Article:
The refinement of the firm's output shows fully in this relatively simple, but exquisitely finished, item.
The handle is flat, with a graceful curve and essentially chiseled shape on its terminus and borders...
Price per piece, two available.
No reference, however, documents the "P.L. Taylor & Jones" mark on this large, 8 7/8" long, significant weight, 1.6 T. oz., "Tipt End" table or serving spoon, suggesting it was, like the man himself, a short-lived enterprise, and thus rare.
The piece is a superb example of what it is...
It was made by New York City's William Gale, who operated in various partnerships over a long history...
The "crown, S, eagle" pseudo hallmark stamped on the blade was one of three used by Utica, New York's Charles C. Shaver. A major producer, Shaver "also maintained a large retail operation" according to silver authority Dorothy Rainwater...
Price per piece, two available.
Sold to Towle and Jones in 1860, Moulton's business formed the bedrock of the firm that eventually became Towle Silversmiths...
It is a lengthy 8 3/4" table or serving spoon, and is immensely heavy at nearly 3.2 T. oz...
Price for the set of ten.
Each one is stamped "E. Whiton," for Ezra, 1797-1858, working in Boston by 1821.
Measuring 4 3/4" long and weighing 4.0 T. oz. the lot, they all have the same, block letter, again 18th century in style, "A." over "M. B." monograms on the backsides, as well as line drops on the bowls.
The are in immaculate condition...
Price for the pair.
They are a "Reverse Tipt" pattern with double monograms. The fronts read "LHW" in a particularly elegant script, while the backs are engraved "W.S.P." in fine, but less elaborated lettering.
They are in very fine condition...
Price for the pair.
This pair of 6" long, approximately 1.2 T. oz. combined weight, spoons carry his name along with a "arrow, W, shield" pseudo hallmark. McGrew documents this in his volume on marks, stating it is unidentified but possibly a second stamp for James Watts.
This matched pair are clean and very handsome. They have pronounced fid...
It is large, measuring 8 7/8" long, with an essentially round bowl that is 3" in diameter and 1/2" at the deepest, and heavy, weighing nearly 2.8 T. oz.
Rarely found, this is not a named line pattern with Gorham, but it is in the manner of a "Pointed Antique" with a broad, slightly down-turned, end. It has notched shoulders where it joins the bowl, an...
With one exception, standard references offer no information about this mark, and that one identifies it with David Mendel, 1852-65.
A private source, citing Boultinghouse "Silversmiths of Kentucky," notes there are two possibilities, David a...
This example is a 6 5/8" long, approximately 1.0 T. oz., preserve spoon or large sugar spoon.
The style is characteristic of the period, with an "Oval Thread" pattern handle and a shell bowl. The backside carries a script "JAL" monogram.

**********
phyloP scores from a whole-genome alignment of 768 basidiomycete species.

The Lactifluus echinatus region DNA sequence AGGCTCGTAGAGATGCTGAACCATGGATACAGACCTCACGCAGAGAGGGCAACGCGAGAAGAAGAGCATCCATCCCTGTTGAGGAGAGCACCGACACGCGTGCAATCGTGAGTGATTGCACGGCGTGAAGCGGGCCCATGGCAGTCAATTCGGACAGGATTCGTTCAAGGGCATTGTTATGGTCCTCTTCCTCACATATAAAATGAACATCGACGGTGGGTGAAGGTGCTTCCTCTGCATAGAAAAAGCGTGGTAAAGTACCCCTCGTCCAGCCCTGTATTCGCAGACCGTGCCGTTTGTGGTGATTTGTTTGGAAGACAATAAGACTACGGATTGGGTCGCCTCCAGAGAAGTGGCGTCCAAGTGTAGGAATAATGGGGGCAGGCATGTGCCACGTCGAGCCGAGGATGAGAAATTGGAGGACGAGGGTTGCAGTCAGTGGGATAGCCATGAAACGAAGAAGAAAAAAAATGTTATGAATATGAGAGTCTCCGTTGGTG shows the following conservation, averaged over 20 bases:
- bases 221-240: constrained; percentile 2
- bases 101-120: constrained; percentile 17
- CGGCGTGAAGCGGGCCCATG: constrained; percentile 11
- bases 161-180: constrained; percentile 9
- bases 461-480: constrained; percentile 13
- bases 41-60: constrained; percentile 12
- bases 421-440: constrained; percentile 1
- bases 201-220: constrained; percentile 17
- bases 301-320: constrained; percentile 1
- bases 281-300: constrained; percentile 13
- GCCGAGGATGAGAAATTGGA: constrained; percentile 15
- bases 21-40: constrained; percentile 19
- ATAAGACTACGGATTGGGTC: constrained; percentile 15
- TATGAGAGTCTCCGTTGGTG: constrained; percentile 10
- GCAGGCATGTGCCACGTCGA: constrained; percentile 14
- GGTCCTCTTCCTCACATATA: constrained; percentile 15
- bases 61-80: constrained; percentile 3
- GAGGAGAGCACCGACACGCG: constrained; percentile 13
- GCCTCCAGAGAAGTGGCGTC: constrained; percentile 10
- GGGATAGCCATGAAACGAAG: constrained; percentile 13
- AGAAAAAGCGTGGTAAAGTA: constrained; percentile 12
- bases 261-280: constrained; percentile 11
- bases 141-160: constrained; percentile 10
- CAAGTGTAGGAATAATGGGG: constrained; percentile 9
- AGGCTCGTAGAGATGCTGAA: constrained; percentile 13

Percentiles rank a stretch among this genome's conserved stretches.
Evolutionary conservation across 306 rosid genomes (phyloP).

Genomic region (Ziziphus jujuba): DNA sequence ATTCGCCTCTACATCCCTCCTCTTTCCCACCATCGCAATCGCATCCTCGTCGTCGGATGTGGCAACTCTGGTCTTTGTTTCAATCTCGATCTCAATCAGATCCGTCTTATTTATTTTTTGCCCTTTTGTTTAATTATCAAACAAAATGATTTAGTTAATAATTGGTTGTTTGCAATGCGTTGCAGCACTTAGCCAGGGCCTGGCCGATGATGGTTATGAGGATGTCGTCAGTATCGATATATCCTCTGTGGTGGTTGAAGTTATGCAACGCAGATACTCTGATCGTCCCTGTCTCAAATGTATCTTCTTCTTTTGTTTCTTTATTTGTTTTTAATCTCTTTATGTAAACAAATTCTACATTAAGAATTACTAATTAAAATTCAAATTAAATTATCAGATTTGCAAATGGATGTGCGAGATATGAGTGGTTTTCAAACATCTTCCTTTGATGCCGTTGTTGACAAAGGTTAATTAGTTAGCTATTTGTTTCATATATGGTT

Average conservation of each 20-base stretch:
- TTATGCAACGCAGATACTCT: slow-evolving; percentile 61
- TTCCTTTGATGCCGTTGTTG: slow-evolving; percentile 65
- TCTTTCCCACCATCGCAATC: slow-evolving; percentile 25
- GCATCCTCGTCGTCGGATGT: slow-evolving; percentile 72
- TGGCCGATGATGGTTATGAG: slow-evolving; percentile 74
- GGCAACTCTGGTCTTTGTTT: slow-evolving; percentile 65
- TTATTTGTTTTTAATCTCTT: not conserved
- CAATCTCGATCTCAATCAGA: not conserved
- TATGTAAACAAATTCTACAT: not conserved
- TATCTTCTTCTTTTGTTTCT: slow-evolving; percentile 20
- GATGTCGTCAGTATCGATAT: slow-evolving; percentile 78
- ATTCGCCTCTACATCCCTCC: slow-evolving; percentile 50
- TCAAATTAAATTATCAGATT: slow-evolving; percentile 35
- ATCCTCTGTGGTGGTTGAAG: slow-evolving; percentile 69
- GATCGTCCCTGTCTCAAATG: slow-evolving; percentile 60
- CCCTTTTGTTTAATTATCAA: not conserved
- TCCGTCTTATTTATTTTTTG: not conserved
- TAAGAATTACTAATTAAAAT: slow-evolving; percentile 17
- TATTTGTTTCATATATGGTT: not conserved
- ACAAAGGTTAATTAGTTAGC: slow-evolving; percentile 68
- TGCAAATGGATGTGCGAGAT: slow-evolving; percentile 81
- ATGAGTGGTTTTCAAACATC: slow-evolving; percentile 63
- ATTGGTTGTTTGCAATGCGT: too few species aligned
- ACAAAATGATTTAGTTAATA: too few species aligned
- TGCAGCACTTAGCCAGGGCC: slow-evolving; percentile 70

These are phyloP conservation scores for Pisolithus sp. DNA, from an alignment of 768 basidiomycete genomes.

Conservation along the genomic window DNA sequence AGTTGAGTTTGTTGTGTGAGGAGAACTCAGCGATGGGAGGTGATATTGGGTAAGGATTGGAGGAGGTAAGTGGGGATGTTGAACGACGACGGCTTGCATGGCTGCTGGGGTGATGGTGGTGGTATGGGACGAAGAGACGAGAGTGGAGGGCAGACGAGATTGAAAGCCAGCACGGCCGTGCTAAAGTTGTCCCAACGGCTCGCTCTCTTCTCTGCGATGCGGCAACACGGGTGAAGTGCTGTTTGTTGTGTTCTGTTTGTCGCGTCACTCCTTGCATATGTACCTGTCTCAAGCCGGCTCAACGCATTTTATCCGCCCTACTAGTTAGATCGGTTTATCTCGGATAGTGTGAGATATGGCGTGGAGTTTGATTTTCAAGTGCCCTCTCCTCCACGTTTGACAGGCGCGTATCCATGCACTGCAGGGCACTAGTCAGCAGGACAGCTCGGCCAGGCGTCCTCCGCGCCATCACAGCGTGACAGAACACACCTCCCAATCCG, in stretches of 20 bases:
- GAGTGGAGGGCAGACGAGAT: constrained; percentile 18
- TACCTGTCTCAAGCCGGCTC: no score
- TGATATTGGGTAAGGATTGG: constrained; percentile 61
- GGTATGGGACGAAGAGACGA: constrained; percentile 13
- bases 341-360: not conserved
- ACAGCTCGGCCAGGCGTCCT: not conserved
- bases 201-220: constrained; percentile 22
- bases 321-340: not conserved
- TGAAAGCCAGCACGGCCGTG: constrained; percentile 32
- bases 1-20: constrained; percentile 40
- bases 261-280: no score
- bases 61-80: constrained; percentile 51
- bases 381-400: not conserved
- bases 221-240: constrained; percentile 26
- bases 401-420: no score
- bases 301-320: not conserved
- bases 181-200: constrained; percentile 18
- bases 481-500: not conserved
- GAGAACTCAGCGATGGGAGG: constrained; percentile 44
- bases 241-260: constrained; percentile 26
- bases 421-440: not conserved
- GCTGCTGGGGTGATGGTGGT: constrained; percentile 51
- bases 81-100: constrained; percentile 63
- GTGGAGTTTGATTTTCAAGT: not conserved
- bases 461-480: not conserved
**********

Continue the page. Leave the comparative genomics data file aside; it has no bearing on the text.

In very good condition, it is essentially absent wear and has a warm, bright, patina. The bowl is free of dents, dings, cracks, or burrs.
Marks are a ...
That is evident on this piece which is marked "Sterling," indicating it was made after 1868 when Gorham adopted this standard over coin silver.
"Grecian" place pieces do not seem to appear as frequently as serving items, and this particular piece is surprisingly scarce.
It is in very fine condition. Polishing wear is minimal, w...
Model number "18," as identified on the underside, along with the rare "left lion" version of Gorham's hallmark, the word "Coin," and the name of the retailer, "W.H. Talbot & Co.," Indianapolis. Interestingly, most sources cite Talbott for spelling of this firm, with the exception of Kovel's which cites Hiatt "The Silversmiths of Kentucky" as its source and uses a single "T."
First, its weight is substantial at just over 1.0 T. oz. Second, it is in exceptionally fine estate condition, essentially without wear, and having a bright, even, finish.
The "French Thread" aka "Fiddle Thread" pattern stands alongside many other iterations of this popular design, and the shell bowl is a common form. The shap...
Teaspoons are commonly found in this pattern, and other pieces somewhat readily so, but this large, 5 7/8" long, weighty 1t 1.6 T. oz., pair of tongs rarely surface.
The arms are mirror images of each other, with the portraiture of a young man set in profile, showing tumbling hair encircled by a garland of ivy. He has a wistful, forward-looking gaze, appa...
Measuring 9 7/8" overall and weighing approximately 1.1 T. oz., it has a central disk which in this case is inscribed with an Old English "M.E.F." monogram.
The fork end has three tines and hooked shoulders, while the pierced spoon bowl is scallop shell shaped. At 2 1/2" by 1 1/2", the bowl is uncommonly large for this form.
Sources indicate that Lord was born in Pittsfield, Massachusetts, in 1770, was working in Rutland, Vermont, in 1797, and finally in Athens, Georgia, from 1831 until his death.
The style of this is early 19th century and likely dates from his Vermont years, but could trace to his Athens period.
It is very finely made, having a broad end with an extremely narrow shank. It and the hi...